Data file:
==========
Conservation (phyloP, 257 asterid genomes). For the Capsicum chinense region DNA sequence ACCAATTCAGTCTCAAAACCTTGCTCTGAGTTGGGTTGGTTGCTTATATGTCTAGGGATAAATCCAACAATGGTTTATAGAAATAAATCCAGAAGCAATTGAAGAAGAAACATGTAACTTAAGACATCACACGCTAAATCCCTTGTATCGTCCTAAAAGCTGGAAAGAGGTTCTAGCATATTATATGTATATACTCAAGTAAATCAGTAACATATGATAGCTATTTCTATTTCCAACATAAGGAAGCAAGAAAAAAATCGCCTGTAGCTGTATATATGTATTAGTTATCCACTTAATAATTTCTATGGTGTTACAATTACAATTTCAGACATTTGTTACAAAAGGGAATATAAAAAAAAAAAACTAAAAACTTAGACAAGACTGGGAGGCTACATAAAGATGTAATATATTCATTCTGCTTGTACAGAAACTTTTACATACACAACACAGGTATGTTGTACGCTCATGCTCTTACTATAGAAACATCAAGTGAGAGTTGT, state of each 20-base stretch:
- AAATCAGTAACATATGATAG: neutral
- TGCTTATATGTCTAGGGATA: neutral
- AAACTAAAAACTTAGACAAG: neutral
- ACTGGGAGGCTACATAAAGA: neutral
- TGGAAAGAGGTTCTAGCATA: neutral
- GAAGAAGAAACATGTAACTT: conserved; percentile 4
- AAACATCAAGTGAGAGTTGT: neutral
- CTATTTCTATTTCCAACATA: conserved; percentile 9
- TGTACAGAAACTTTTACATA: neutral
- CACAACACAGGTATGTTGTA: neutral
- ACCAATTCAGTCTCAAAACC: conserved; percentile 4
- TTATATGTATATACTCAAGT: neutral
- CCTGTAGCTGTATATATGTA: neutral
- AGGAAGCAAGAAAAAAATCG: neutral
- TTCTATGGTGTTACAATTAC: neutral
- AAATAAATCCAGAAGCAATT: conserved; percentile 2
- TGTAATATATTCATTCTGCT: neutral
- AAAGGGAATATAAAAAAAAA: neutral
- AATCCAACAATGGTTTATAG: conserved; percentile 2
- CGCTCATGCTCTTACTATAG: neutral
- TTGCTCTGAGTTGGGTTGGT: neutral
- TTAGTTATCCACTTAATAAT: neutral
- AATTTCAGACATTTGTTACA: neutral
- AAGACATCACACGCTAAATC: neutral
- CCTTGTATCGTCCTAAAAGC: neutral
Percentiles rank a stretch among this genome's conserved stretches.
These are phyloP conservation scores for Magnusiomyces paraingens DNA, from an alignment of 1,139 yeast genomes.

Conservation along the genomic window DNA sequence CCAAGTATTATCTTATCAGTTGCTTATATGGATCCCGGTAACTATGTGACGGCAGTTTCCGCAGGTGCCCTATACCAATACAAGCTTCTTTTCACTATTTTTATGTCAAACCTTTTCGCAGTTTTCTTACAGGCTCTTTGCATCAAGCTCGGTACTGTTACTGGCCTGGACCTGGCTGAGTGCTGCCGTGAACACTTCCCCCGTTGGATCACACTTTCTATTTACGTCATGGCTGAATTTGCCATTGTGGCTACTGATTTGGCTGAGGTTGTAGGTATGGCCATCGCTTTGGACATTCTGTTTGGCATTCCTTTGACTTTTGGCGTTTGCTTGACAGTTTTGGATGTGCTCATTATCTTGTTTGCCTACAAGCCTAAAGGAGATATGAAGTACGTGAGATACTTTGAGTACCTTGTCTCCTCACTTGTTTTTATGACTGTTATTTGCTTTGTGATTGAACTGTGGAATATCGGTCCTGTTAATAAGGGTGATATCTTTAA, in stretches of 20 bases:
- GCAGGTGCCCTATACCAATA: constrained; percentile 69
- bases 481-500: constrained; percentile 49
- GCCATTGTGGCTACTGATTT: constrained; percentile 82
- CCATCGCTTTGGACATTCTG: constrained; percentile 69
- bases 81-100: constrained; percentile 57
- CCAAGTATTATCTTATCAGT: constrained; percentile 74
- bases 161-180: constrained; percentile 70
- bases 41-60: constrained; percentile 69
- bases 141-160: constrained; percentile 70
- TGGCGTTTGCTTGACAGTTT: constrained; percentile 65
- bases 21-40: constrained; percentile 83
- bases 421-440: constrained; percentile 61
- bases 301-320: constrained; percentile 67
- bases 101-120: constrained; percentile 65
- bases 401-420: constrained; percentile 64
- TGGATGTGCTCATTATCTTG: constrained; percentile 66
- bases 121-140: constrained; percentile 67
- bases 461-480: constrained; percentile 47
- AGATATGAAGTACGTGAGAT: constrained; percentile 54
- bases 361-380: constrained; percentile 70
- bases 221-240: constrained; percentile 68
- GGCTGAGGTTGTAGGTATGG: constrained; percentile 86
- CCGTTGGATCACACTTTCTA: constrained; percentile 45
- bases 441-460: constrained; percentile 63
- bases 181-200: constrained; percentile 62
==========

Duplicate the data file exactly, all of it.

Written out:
Conservation (phyloP, 257 asterid genomes). For the Capsicum chinense region DNA sequence ACCAATTCAGTCTCAAAACCTTGCTCTGAGTTGGGTTGGTTGCTTATATGTCTAGGGATAAATCCAACAATGGTTTATAGAAATAAATCCAGAAGCAATTGAAGAAGAAACATGTAACTTAAGACATCACACGCTAAATCCCTTGTATCGTCCTAAAAGCTGGAAAGAGGTTCTAGCATATTATATGTATATACTCAAGTAAATCAGTAACATATGATAGCTATTTCTATTTCCAACATAAGGAAGCAAGAAAAAAATCGCCTGTAGCTGTATATATGTATTAGTTATCCACTTAATAATTTCTATGGTGTTACAATTACAATTTCAGACATTTGTTACAAAAGGGAATATAAAAAAAAAAAACTAAAAACTTAGACAAGACTGGGAGGCTACATAAAGATGTAATATATTCATTCTGCTTGTACAGAAACTTTTACATACACAACACAGGTATGTTGTACGCTCATGCTCTTACTATAGAAACATCAAGTGAGAGTTGT, state of each 20-base stretch:
- AAATCAGTAACATATGATAG: neutral
- TGCTTATATGTCTAGGGATA: neutral
- AAACTAAAAACTTAGACAAG: neutral
- ACTGGGAGGCTACATAAAGA: neutral
- TGGAAAGAGGTTCTAGCATA: neutral
- GAAGAAGAAACATGTAACTT: conserved; percentile 4
- AAACATCAAGTGAGAGTTGT: neutral
- CTATTTCTATTTCCAACATA: conserved; percentile 9
- TGTACAGAAACTTTTACATA: neutral
- CACAACACAGGTATGTTGTA: neutral
- ACCAATTCAGTCTCAAAACC: conserved; percentile 4
- TTATATGTATATACTCAAGT: neutral
- CCTGTAGCTGTATATATGTA: neutral
- AGGAAGCAAGAAAAAAATCG: neutral
- TTCTATGGTGTTACAATTAC: neutral
- AAATAAATCCAGAAGCAATT: conserved; percentile 2
- TGTAATATATTCATTCTGCT: neutral
- AAAGGGAATATAAAAAAAAA: neutral
- AATCCAACAATGGTTTATAG: conserved; percentile 2
- CGCTCATGCTCTTACTATAG: neutral
- TTGCTCTGAGTTGGGTTGGT: neutral
- TTAGTTATCCACTTAATAAT: neutral
- AATTTCAGACATTTGTTACA: neutral
- AAGACATCACACGCTAAATC: neutral
- CCTTGTATCGTCCTAAAAGC: neutral
Percentiles rank a stretch among this genome's conserved stretches.
These are phyloP conservation scores for Magnusiomyces paraingens DNA, from an alignment of 1,139 yeast genomes.

Conservation along the genomic window DNA sequence CCAAGTATTATCTTATCAGTTGCTTATATGGATCCCGGTAACTATGTGACGGCAGTTTCCGCAGGTGCCCTATACCAATACAAGCTTCTTTTCACTATTTTTATGTCAAACCTTTTCGCAGTTTTCTTACAGGCTCTTTGCATCAAGCTCGGTACTGTTACTGGCCTGGACCTGGCTGAGTGCTGCCGTGAACACTTCCCCCGTTGGATCACACTTTCTATTTACGTCATGGCTGAATTTGCCATTGTGGCTACTGATTTGGCTGAGGTTGTAGGTATGGCCATCGCTTTGGACATTCTGTTTGGCATTCCTTTGACTTTTGGCGTTTGCTTGACAGTTTTGGATGTGCTCATTATCTTGTTTGCCTACAAGCCTAAAGGAGATATGAAGTACGTGAGATACTTTGAGTACCTTGTCTCCTCACTTGTTTTTATGACTGTTATTTGCTTTGTGATTGAACTGTGGAATATCGGTCCTGTTAATAAGGGTGATATCTTTAA, in stretches of 20 bases:
- GCAGGTGCCCTATACCAATA: constrained; percentile 69
- bases 481-500: constrained; percentile 49
- GCCATTGTGGCTACTGATTT: constrained; percentile 82
- CCATCGCTTTGGACATTCTG: constrained; percentile 69
- bases 81-100: constrained; percentile 57
- CCAAGTATTATCTTATCAGT: constrained; percentile 74
- bases 161-180: constrained; percentile 70
- bases 41-60: constrained; percentile 69
- bases 141-160: constrained; percentile 70
- TGGCGTTTGCTTGACAGTTT: constrained; percentile 65
- bases 21-40: constrained; percentile 83
- bases 421-440: constrained; percentile 61
- bases 301-320: constrained; percentile 67
- bases 101-120: constrained; percentile 65
- bases 401-420: constrained; percentile 64
- TGGATGTGCTCATTATCTTG: constrained; percentile 66
- bases 121-140: constrained; percentile 67
- bases 461-480: constrained; percentile 47
- AGATATGAAGTACGTGAGAT: constrained; percentile 54
- bases 361-380: constrained; percentile 70
- bases 221-240: constrained; percentile 68
- GGCTGAGGTTGTAGGTATGG: constrained; percentile 86
- CCGTTGGATCACACTTTCTA: constrained; percentile 45
- bases 441-460: constrained; percentile 63
- bases 181-200: constrained; percentile 62